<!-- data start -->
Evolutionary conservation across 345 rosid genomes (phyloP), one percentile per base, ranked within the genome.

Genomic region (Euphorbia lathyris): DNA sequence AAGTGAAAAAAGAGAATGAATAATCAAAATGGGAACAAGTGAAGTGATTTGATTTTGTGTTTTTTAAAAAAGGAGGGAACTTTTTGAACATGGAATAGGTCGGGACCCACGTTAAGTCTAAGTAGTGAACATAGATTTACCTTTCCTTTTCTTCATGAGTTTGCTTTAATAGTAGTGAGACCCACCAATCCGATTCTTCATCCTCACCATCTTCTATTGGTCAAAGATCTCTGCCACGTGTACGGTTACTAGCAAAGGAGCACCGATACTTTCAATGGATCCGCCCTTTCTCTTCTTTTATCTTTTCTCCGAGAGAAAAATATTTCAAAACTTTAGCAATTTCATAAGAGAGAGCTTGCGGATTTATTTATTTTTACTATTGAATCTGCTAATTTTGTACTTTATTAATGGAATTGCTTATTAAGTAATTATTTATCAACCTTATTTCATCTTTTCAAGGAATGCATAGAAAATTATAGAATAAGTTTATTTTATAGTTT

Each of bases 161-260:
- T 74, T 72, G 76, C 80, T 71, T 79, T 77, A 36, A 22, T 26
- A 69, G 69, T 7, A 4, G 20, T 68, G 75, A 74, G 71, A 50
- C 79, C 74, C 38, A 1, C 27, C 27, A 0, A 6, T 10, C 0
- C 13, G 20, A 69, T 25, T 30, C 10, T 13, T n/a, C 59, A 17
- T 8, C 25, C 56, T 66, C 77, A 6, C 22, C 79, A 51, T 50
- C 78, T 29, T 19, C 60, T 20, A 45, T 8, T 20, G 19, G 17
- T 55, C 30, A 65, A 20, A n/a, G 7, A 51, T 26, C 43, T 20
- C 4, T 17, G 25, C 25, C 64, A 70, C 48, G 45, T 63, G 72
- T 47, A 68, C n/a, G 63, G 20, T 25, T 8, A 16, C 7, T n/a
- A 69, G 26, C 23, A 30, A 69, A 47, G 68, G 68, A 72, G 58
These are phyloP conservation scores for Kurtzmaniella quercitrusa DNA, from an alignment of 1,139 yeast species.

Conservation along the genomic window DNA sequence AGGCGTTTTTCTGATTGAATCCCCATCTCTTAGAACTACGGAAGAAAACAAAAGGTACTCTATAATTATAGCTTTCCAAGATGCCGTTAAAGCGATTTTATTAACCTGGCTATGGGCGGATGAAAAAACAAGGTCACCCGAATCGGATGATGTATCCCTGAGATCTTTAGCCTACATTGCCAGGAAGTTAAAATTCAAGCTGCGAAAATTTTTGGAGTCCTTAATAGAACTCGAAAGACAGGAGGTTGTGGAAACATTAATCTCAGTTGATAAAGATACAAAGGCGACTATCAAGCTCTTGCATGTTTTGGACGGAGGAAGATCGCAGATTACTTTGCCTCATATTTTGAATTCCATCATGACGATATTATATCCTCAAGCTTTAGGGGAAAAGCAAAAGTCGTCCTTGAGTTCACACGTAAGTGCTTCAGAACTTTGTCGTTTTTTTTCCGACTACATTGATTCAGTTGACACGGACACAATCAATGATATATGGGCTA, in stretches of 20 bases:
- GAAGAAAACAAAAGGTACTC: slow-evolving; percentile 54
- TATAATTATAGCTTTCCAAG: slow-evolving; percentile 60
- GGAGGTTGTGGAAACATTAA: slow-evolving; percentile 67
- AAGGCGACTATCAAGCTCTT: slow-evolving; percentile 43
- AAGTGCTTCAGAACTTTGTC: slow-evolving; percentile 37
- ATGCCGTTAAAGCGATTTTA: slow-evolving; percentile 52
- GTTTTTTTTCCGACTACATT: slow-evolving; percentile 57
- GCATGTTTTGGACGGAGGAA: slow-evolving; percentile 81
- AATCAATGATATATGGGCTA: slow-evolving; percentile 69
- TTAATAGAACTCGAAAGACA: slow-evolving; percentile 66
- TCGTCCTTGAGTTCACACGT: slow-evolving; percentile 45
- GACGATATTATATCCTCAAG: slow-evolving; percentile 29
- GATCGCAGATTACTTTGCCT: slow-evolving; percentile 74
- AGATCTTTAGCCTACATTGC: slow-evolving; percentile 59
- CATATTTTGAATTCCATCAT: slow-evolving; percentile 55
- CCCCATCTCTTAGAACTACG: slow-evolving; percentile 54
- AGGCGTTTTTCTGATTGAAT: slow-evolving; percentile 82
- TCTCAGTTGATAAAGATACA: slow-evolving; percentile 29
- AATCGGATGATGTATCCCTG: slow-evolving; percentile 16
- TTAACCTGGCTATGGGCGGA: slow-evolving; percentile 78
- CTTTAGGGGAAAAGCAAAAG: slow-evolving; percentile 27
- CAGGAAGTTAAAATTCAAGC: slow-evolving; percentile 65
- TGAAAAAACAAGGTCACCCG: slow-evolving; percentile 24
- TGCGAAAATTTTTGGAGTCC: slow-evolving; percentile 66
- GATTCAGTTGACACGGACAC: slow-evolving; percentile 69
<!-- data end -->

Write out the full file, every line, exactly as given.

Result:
Evolutionary conservation across 345 rosid genomes (phyloP), one percentile per base, ranked within the genome.

Genomic region (Euphorbia lathyris): DNA sequence AAGTGAAAAAAGAGAATGAATAATCAAAATGGGAACAAGTGAAGTGATTTGATTTTGTGTTTTTTAAAAAAGGAGGGAACTTTTTGAACATGGAATAGGTCGGGACCCACGTTAAGTCTAAGTAGTGAACATAGATTTACCTTTCCTTTTCTTCATGAGTTTGCTTTAATAGTAGTGAGACCCACCAATCCGATTCTTCATCCTCACCATCTTCTATTGGTCAAAGATCTCTGCCACGTGTACGGTTACTAGCAAAGGAGCACCGATACTTTCAATGGATCCGCCCTTTCTCTTCTTTTATCTTTTCTCCGAGAGAAAAATATTTCAAAACTTTAGCAATTTCATAAGAGAGAGCTTGCGGATTTATTTATTTTTACTATTGAATCTGCTAATTTTGTACTTTATTAATGGAATTGCTTATTAAGTAATTATTTATCAACCTTATTTCATCTTTTCAAGGAATGCATAGAAAATTATAGAATAAGTTTATTTTATAGTTT

Each of bases 161-260:
- T 74, T 72, G 76, C 80, T 71, T 79, T 77, A 36, A 22, T 26
- A 69, G 69, T 7, A 4, G 20, T 68, G 75, A 74, G 71, A 50
- C 79, C 74, C 38, A 1, C 27, C 27, A 0, A 6, T 10, C 0
- C 13, G 20, A 69, T 25, T 30, C 10, T 13, T n/a, C 59, A 17
- T 8, C 25, C 56, T 66, C 77, A 6, C 22, C 79, A 51, T 50
- C 78, T 29, T 19, C 60, T 20, A 45, T 8, T 20, G 19, G 17
- T 55, C 30, A 65, A 20, A n/a, G 7, A 51, T 26, C 43, T 20
- C 4, T 17, G 25, C 25, C 64, A 70, C 48, G 45, T 63, G 72
- T 47, A 68, C n/a, G 63, G 20, T 25, T 8, A 16, C 7, T n/a
- A 69, G 26, C 23, A 30, A 69, A 47, G 68, G 68, A 72, G 58
These are phyloP conservation scores for Kurtzmaniella quercitrusa DNA, from an alignment of 1,139 yeast species.

Conservation along the genomic window DNA sequence AGGCGTTTTTCTGATTGAATCCCCATCTCTTAGAACTACGGAAGAAAACAAAAGGTACTCTATAATTATAGCTTTCCAAGATGCCGTTAAAGCGATTTTATTAACCTGGCTATGGGCGGATGAAAAAACAAGGTCACCCGAATCGGATGATGTATCCCTGAGATCTTTAGCCTACATTGCCAGGAAGTTAAAATTCAAGCTGCGAAAATTTTTGGAGTCCTTAATAGAACTCGAAAGACAGGAGGTTGTGGAAACATTAATCTCAGTTGATAAAGATACAAAGGCGACTATCAAGCTCTTGCATGTTTTGGACGGAGGAAGATCGCAGATTACTTTGCCTCATATTTTGAATTCCATCATGACGATATTATATCCTCAAGCTTTAGGGGAAAAGCAAAAGTCGTCCTTGAGTTCACACGTAAGTGCTTCAGAACTTTGTCGTTTTTTTTCCGACTACATTGATTCAGTTGACACGGACACAATCAATGATATATGGGCTA, in stretches of 20 bases:
- GAAGAAAACAAAAGGTACTC: slow-evolving; percentile 54
- TATAATTATAGCTTTCCAAG: slow-evolving; percentile 60
- GGAGGTTGTGGAAACATTAA: slow-evolving; percentile 67
- AAGGCGACTATCAAGCTCTT: slow-evolving; percentile 43
- AAGTGCTTCAGAACTTTGTC: slow-evolving; percentile 37
- ATGCCGTTAAAGCGATTTTA: slow-evolving; percentile 52
- GTTTTTTTTCCGACTACATT: slow-evolving; percentile 57
- GCATGTTTTGGACGGAGGAA: slow-evolving; percentile 81
- AATCAATGATATATGGGCTA: slow-evolving; percentile 69
- TTAATAGAACTCGAAAGACA: slow-evolving; percentile 66
- TCGTCCTTGAGTTCACACGT: slow-evolving; percentile 45
- GACGATATTATATCCTCAAG: slow-evolving; percentile 29
- GATCGCAGATTACTTTGCCT: slow-evolving; percentile 74
- AGATCTTTAGCCTACATTGC: slow-evolving; percentile 59
- CATATTTTGAATTCCATCAT: slow-evolving; percentile 55
- CCCCATCTCTTAGAACTACG: slow-evolving; percentile 54
- AGGCGTTTTTCTGATTGAAT: slow-evolving; percentile 82
- TCTCAGTTGATAAAGATACA: slow-evolving; percentile 29
- AATCGGATGATGTATCCCTG: slow-evolving; percentile 16
- TTAACCTGGCTATGGGCGGA: slow-evolving; percentile 78
- CTTTAGGGGAAAAGCAAAAG: slow-evolving; percentile 27
- CAGGAAGTTAAAATTCAAGC: slow-evolving; percentile 65
- TGAAAAAACAAGGTCACCCG: slow-evolving; percentile 24
- TGCGAAAATTTTTGGAGTCC: slow-evolving; percentile 66
- GATTCAGTTGACACGGACAC: slow-evolving; percentile 69